CHALK Preschool
CHALK Preschool

Play With ME!!!

Guided, self-guided, imaginary, or real?

January 5, 2024

by CHALK Preschool Admin

Am I doing enough?

Managing the pressure to engage with your kids can leave you feeling like you’re not doing enough or not doing it right.

Do the words “Play with me!” 

Cause you to feel 

  • Honored 
  • Excited 
  • Helpful 


Cause a sense of 

  • Duty
  • Dread
  • Guilt 

Do you need to be your child’s playmate at all times? Can they play alone and use their imagination or should you be offering “real” life experiences? Let’s face it, parenting is a tough gig, especially with the amount of recommendations out there on what is best for your little one.

Daily, kids are taken on errands and relegated to a shopping cart or a stroller for efficiency. Instead of considering their companionship as a complication to completing tasks, it is an opportunity to provide your child with hands-on experiences. With a small amount of planning and a large dose of patience, you can turn a trip to the store, or the auto repair shop into a life lesson for your little one.

However, continuing to encourage your child to “pretend play” is important. Providing your child with an opportunity to test their ever-growing creativity, independence, and skills around other kids in a safe environment adds to a well-rounded and balanced upbringing.

In this blog post, we offer you a chance to relax a bit on what the right choice is when it comes to choosing real experiences over pretend play and  “managing” your child’s playtime.

Adam Walker MA, LLP, explains that imaginative play has critical benefits in response to the idea that parents relegating their little ones to pretend activities instead of doing them for real deprives children of a sense of accomplishment. 

With an increased emphasis on “real” experiences should parents make changes, or even cut out pretend play opportunities, to avoid “depriving” their kids? Absolutely not, says licensed psychotherapist Adam Walker with Sollars and Associates, who also serves as a classroom clinician at Walnut Lake Preschool in West Bloomfield, Michigan.

“I agree that children do need opportunities to feel like they’re important in the world, like we take them seriously and like they have a role to play,” says Walker, who specializes in working with children ages 3 to 13. But it shouldn’t be suggested that imaginative play could be harmful or unnecessary, or that it somehow takes the place of real-world experiences. The two aren’t mutually exclusive, Walker points out.

“I think it was worded to cause a stir,” he says. “But we should be talking about giving children these opportunities to have a little more responsibility and to be taken ‘seriously’ in the sense that we’re respecting what they’re trying to communicate and ‘seriously’ as future adults.”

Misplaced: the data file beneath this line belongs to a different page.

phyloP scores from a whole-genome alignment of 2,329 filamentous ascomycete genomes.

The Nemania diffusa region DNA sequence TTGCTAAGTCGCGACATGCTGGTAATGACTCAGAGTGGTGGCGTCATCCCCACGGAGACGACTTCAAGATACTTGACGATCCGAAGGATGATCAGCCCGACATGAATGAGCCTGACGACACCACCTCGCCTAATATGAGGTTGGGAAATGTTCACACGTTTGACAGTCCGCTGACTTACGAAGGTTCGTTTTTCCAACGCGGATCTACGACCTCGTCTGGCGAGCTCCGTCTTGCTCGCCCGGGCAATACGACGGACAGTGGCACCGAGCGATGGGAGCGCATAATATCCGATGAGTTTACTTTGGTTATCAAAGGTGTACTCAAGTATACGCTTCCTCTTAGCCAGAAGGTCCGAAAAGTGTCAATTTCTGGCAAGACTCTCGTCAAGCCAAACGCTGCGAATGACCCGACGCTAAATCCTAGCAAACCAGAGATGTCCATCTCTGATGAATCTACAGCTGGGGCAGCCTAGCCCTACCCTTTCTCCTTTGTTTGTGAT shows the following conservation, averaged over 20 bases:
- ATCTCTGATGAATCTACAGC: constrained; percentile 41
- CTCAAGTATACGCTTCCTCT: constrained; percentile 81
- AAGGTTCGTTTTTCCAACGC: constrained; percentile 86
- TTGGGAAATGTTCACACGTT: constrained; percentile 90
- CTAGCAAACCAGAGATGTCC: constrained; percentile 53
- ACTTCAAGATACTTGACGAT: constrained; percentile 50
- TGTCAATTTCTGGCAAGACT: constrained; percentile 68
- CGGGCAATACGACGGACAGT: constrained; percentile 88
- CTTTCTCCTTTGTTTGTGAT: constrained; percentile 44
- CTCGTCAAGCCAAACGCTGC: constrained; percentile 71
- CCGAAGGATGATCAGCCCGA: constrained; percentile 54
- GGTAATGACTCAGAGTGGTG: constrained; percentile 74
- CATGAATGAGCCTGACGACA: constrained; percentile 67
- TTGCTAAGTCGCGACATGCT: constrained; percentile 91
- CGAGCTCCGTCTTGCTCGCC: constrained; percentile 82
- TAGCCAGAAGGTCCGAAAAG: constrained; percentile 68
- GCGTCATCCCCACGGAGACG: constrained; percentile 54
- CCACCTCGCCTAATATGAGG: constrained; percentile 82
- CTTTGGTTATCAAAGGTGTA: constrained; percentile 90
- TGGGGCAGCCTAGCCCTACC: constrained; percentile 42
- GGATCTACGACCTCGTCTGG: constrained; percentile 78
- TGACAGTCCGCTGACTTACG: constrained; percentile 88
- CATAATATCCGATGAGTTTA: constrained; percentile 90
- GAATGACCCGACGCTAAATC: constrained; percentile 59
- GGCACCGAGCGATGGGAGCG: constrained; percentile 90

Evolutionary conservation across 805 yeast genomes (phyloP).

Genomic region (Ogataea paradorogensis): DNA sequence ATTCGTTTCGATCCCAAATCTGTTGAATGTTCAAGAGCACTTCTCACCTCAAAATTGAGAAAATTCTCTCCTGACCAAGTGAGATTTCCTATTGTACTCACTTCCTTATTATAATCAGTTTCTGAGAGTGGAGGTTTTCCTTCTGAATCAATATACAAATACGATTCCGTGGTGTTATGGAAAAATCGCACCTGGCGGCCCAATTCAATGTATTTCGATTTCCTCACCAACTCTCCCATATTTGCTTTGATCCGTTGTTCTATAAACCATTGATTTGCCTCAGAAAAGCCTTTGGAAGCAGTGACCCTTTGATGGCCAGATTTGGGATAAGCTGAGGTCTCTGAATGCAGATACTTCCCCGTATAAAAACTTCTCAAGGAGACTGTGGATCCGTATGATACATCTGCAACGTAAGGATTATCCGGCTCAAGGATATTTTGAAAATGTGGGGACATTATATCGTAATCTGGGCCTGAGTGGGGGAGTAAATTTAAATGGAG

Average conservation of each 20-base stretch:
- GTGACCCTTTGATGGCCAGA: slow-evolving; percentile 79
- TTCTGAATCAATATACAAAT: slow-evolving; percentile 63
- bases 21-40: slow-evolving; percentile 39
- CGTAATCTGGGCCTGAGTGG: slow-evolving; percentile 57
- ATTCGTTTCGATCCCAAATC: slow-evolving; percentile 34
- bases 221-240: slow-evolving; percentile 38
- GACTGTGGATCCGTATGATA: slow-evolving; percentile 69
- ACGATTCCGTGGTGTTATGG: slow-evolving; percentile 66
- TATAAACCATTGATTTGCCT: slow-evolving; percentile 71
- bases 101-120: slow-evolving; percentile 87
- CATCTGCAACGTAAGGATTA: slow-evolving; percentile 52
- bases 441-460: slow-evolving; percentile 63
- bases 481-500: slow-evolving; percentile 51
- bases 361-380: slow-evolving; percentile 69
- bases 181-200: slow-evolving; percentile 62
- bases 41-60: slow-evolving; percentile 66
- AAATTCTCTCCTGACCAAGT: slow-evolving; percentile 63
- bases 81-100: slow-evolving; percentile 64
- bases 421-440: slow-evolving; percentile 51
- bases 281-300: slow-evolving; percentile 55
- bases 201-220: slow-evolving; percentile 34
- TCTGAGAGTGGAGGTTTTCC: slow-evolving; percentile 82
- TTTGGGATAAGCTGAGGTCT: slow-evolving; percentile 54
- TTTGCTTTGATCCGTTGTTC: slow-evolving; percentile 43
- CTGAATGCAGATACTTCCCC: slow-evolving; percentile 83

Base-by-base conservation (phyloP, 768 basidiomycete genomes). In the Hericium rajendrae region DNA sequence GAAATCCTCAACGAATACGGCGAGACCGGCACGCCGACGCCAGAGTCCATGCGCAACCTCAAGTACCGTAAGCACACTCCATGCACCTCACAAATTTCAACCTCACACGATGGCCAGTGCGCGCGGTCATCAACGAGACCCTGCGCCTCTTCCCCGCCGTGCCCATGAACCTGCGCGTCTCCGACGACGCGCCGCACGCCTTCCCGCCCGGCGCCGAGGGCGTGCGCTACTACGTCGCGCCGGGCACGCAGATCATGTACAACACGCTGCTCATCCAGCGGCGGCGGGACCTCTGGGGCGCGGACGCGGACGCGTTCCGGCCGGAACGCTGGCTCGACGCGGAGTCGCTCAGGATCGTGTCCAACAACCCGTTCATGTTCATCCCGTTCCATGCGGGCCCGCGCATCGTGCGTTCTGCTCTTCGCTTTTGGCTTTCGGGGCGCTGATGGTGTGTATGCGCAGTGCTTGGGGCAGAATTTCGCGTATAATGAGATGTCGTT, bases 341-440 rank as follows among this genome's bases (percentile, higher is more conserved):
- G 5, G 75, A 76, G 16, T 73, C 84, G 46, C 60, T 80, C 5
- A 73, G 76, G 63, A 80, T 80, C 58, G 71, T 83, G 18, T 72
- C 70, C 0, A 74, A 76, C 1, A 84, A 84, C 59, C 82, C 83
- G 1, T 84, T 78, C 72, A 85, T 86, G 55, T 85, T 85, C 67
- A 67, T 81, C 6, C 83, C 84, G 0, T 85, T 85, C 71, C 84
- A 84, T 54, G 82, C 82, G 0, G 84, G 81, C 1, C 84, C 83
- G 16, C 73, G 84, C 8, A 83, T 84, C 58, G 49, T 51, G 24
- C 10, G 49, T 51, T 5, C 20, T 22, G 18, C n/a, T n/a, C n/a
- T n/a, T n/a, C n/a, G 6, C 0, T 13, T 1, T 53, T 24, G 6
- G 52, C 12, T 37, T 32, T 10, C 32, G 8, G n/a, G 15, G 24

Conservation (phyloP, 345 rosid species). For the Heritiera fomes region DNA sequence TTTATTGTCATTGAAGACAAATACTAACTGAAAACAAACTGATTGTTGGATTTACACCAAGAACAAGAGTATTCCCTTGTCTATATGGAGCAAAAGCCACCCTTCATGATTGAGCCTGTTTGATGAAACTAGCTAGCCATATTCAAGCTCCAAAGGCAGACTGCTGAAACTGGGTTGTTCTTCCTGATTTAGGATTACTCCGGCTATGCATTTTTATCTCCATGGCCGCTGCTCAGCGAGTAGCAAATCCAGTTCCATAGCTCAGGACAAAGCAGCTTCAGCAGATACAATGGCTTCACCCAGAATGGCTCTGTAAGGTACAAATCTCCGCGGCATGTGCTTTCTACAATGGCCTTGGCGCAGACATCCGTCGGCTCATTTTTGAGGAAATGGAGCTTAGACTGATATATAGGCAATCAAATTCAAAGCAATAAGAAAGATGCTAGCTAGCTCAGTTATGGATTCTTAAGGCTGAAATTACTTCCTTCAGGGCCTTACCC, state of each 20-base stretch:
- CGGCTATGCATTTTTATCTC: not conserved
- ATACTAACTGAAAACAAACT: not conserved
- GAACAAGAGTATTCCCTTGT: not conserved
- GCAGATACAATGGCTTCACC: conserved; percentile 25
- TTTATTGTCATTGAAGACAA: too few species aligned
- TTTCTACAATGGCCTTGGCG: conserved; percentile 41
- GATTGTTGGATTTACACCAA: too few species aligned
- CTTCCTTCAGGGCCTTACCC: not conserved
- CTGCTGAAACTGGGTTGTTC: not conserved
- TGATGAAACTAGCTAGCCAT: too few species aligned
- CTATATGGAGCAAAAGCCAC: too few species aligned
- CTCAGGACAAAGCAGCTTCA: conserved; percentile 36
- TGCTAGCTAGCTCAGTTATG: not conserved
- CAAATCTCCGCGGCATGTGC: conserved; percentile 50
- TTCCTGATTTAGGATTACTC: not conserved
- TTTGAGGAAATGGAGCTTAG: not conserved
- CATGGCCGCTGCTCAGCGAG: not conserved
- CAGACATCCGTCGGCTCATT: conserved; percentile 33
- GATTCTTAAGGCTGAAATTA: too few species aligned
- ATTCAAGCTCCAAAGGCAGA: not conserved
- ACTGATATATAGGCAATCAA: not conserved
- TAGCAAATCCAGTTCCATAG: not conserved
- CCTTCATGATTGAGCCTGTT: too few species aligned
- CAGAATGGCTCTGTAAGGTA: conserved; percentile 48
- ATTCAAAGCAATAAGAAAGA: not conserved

Encouraging real-life experiences instead of play brings up a slippery slope, too, since it’s not always safe or feasible to let kids play with real kitchen utensils, feed a baby instead of a doll, etc.

“If I show any child a picture of real ice cream versus wooden ice cream, everybody knows what they’re going to pick,” he says.

And the benefits of imaginative play shouldn’t be minimized.

“I have absolutely no doubt that make-believe is so incredibly important for children because they get to experiment, they get to try things out, they get to look at something from many different angles,” he says, pointing out that realistic toys aren’t even necessary. “I have blocks in my office that children make-believe are families… their imagination is rich.”

In Walker’s practice, children often use make-believe to act out difficult situations and share how they feel.

“It’s the only way they have to communicate and make sense of what’s going on,” Walker says, calling out the first line of the column that calls pretend play a “charming” activity. “It’s not really charming. It can be if you want to minimize it. It’s not always.”

But overall, Walker does agree that it’s beneficial for parents to take the extra time to involve their children in cooking, cleaning, and other “real-world” activities when possible.

“It takes extra work to incorporate a small child into your routine, but that work will pay off. Find a safe job that they can do,” he encourages, like putting chopped veggies into a bowl or helping rake the leaves. “It will take them a long time, it won’t be done the way you want but they’re contributing and they get a real sense of what it takes to maintain a house and they also get the satisfaction of being thanked for their job.”

And parents should remember it’s also important to encourage their child’s imagination.

“Ask your kid what their play is instead of telling them something looks cute or that they have to hurry up and stop,” he suggests. “Take that extra five minutes and say, ‘So, what’s this?’”

As always, balance is key. Finding a preschool that fosters these same practices helps reinforce such ideas. Before you know it, you won’t even realize you are doing it and it all becomes 2nd nature.

It is important to recognize that in a preschool setting much of what students experience in their self-directed play is imaginative… But understanding the importance of real activities both at school and at home is paramount. 

The interview portion of this blog is an excerpt from an article about engaging in real activities vs. make-believe by Jessica Schrader